TO THE LIGHTHOUSEher brush deliberately, to be on a level with ordi-nary experience, to feel simply that’s a chair, that’sa table, and yet at the same time, It’s a miracle, it’san ecstasy. The problem might be solved after all.Ah, but what had happened? Some wave of whitewent over the window pane. The air must havestirred some flounce in the room. Her heart leapt ather and seized her and tortured her.

“Mrs. Ramsay! Mrs. Ramsay!" she cried, feelingthe old horror come back—to want and want andnot to have. Could she inflict that still? And then,quietly, as if she refrained, that too became part ofordinary experience, was on a level with the chair,with the table. Mrs. Ramsay—it was part of herperfect goodness—sat there quite simply, in thechair, flicked her needles to and fro, knitted herreddish-brown stocking, cast her shadow on thestep. There she sat.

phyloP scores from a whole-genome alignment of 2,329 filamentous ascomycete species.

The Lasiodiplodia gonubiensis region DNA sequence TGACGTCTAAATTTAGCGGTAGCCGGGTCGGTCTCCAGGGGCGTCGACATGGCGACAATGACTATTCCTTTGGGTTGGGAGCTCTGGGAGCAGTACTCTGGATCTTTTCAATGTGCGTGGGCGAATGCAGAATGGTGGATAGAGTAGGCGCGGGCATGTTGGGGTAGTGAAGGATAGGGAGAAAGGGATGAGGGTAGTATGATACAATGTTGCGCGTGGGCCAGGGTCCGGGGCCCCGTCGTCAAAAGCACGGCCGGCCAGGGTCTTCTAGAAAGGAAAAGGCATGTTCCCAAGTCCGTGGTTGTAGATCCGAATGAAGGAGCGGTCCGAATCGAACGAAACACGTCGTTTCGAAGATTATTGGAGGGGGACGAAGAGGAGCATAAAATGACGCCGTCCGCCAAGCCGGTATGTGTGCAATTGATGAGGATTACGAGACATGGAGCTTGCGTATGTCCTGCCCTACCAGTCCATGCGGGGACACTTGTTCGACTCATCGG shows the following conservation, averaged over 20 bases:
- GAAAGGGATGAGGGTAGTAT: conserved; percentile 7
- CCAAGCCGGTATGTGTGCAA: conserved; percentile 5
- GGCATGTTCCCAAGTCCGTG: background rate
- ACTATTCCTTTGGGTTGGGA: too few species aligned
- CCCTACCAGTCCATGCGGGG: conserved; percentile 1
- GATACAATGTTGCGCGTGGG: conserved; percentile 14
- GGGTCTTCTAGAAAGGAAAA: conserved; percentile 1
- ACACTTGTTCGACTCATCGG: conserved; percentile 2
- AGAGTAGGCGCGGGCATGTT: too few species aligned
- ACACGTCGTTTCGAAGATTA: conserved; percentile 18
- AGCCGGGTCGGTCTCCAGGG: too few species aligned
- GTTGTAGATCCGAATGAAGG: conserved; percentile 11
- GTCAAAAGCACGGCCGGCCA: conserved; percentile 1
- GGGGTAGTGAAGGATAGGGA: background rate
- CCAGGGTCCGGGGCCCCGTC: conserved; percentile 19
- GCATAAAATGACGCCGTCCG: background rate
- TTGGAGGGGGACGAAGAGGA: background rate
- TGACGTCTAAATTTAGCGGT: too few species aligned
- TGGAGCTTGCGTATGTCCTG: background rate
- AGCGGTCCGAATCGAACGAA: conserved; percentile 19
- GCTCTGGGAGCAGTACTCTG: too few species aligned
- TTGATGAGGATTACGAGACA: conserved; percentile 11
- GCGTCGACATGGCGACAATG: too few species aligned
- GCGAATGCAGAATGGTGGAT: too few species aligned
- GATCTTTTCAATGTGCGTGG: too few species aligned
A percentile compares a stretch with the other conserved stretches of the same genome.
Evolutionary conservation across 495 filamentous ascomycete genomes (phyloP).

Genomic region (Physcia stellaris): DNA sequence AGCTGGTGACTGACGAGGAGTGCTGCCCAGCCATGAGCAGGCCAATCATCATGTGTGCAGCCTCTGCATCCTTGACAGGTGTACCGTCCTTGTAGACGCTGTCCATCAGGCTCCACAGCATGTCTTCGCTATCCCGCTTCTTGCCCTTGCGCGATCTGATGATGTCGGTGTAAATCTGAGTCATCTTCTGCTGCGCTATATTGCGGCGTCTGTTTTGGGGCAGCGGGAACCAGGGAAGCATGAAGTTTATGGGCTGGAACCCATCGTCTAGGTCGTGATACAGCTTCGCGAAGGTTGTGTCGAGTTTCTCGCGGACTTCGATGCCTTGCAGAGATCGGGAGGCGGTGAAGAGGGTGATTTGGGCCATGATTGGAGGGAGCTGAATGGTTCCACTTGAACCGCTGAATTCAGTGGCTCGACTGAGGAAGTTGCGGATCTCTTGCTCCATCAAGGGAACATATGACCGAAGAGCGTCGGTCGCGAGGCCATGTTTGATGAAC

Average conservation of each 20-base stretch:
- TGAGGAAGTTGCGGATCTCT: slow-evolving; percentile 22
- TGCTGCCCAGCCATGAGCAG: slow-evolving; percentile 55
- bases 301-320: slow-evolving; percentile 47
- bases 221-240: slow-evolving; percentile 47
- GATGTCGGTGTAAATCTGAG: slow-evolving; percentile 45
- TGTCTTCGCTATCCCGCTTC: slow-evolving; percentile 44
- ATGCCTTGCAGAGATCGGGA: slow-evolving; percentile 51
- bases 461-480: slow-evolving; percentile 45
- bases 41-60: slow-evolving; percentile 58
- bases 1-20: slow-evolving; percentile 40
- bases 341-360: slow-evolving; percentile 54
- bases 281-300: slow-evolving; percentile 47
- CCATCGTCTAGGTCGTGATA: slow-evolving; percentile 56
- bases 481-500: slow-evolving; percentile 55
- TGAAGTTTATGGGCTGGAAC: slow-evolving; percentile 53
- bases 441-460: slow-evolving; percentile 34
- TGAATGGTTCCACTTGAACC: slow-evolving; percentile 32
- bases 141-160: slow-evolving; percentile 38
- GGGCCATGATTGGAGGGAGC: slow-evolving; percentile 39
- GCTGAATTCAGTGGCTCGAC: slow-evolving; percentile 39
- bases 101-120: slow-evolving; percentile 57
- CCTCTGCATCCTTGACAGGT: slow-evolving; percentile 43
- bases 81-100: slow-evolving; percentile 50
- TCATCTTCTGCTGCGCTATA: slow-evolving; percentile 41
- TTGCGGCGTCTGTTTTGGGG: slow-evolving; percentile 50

And as if she had something she must share, yetcould hardly leave her easel, so full her mind wasof what she was thinking, of what she was seeing,Lily went past Mr. Carmichael holding her brush tothe edge of the lawn. Where was that boat now?And Mr. Ramsay? She wanted him.300

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